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  • To understand leap year, you have to know this one fact: Earth rotates 365.24219 times during one full orbit of the sun.

  • That's right, a year is not 365 days.

  • It's 365.24219 days, which means our 365-day calendar is off by a quarter of a day, or about six hours every year.

  • It's pretty annoying.

  • Julius Caesar thought so too.

  • Back in 45 BC, he came up with a solution.

  • For three years, we ignore that extra quarter of a day, then every four years, we add those four quarter days back together and stick an extra day at the end of February.

  • Without that leap day, the gap between the calendar year and the true year would gradually increase.   

  • After 100 years, the calendar would be off about about 25 days.

  • So, why does this matter?

  • Billions of years ago, something smashed into Earth and knocked its axis about 23 degrees.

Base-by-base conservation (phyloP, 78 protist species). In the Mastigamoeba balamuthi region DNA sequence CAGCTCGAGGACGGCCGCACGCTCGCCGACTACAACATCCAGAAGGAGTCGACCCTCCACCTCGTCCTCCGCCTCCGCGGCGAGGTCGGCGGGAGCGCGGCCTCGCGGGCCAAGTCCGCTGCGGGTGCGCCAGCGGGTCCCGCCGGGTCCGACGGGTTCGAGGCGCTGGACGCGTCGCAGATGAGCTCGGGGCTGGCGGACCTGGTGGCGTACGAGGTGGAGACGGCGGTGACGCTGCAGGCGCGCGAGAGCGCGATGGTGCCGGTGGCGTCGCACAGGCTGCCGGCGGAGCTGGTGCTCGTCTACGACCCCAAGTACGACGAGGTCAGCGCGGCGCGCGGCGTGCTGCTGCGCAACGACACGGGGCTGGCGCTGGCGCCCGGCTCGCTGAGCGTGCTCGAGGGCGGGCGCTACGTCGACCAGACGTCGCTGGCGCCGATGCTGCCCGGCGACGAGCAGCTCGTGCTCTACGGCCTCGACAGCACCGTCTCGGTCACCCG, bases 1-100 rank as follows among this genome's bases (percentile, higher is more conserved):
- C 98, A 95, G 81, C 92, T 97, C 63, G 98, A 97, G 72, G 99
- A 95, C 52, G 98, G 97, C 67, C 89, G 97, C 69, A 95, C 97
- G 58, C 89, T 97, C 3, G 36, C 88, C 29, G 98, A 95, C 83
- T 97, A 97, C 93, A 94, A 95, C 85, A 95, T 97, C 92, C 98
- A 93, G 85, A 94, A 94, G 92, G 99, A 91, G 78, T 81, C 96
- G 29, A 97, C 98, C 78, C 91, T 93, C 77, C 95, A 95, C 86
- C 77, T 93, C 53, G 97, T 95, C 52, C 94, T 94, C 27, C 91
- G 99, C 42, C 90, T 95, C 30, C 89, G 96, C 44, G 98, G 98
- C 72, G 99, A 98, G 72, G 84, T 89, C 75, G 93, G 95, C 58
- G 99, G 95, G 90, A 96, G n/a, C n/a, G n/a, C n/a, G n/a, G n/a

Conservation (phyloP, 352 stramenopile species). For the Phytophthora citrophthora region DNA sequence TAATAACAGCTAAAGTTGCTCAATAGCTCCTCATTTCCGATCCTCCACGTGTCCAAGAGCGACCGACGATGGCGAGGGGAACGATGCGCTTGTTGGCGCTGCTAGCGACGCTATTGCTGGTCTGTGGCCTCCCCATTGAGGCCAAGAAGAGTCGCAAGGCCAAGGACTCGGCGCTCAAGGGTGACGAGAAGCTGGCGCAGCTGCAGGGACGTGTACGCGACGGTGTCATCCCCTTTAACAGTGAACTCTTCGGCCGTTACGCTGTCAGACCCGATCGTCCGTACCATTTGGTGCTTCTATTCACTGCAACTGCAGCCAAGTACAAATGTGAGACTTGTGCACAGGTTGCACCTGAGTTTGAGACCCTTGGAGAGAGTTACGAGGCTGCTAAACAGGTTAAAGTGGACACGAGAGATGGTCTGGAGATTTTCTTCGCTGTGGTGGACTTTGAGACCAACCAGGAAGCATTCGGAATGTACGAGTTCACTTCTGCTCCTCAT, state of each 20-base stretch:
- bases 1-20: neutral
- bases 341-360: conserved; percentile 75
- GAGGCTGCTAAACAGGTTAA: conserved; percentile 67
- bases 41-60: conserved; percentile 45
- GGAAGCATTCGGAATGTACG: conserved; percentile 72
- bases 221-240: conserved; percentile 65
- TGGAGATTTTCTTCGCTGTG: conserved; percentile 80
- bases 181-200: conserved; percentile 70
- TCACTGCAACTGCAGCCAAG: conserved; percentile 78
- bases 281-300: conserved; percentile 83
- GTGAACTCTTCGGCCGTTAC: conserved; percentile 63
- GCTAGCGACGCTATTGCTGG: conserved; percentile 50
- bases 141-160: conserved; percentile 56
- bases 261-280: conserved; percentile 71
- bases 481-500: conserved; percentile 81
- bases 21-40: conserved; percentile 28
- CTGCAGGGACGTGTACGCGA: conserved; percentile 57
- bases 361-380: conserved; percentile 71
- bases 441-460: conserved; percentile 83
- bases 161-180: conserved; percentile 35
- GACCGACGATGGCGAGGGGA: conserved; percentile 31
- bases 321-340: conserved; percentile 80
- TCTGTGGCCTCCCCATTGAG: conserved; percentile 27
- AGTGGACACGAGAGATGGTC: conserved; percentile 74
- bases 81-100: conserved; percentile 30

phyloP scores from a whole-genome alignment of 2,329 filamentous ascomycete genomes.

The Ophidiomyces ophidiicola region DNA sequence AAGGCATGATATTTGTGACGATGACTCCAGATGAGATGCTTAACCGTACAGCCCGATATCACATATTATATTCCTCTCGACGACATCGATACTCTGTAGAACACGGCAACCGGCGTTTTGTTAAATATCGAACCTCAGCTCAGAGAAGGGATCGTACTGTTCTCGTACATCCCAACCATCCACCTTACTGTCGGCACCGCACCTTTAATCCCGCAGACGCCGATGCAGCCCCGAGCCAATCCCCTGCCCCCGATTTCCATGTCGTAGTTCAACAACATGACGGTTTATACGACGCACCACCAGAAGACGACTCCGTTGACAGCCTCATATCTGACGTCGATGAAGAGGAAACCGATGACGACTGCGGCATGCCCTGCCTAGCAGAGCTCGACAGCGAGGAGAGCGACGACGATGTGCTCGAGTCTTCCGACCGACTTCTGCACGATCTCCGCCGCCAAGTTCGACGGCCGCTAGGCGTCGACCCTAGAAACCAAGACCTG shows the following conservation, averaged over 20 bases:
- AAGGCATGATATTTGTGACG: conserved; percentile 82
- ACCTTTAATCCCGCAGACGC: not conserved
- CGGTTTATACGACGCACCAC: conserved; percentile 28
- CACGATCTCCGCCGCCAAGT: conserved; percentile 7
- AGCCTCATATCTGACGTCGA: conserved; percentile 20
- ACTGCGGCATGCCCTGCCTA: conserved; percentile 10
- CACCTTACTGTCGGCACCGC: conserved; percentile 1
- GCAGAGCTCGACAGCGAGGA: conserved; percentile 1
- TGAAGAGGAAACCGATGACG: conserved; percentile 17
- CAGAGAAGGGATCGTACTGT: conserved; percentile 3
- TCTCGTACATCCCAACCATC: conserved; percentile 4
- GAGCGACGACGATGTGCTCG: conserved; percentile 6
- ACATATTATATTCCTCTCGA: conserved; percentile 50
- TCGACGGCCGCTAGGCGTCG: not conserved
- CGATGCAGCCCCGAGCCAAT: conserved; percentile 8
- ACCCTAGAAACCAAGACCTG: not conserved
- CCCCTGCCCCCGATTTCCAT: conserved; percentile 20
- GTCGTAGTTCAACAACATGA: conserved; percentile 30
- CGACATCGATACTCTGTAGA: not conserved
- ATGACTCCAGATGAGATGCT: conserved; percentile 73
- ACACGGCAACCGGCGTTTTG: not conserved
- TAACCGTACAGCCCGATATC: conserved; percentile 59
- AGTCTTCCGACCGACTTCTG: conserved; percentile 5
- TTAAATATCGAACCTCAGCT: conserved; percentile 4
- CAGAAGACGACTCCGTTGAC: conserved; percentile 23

• And thus, were born the seasons.

  • Winter when we're tilted away from the sun, and summer when we're tilted toward it.

  • And we're used to these seasons lining up with our calendar.

  • It's handy for all sorts of record-keeping.

  • But without leap year, our calendar would become disconnected from the seasons.

  • After 700 years or so, Christmas would show up in the middle of summer.

  • We'd have Thanksgiving in the spring, St. Patrick's Day in the fall, and Labor Day in the winter.

  • Chaos!

  • It's still not a perfect system though.

  • Leap year actually overcorrects slightly, so every 100 years we skip a leap day.

  • But that puts the calendar slightly behind again, so we skip skipping leap day every 400 years.

  • And even still, after a few thousand years, we'll be off again by a day.

To understand leap year, you have to know this one fact: Earth rotates 365.24219 times during one full orbit of the sun.

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B1 US Vox leap calendar leap year day tilted

How leap year works

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    Shinichiro posted on 2022/05/05
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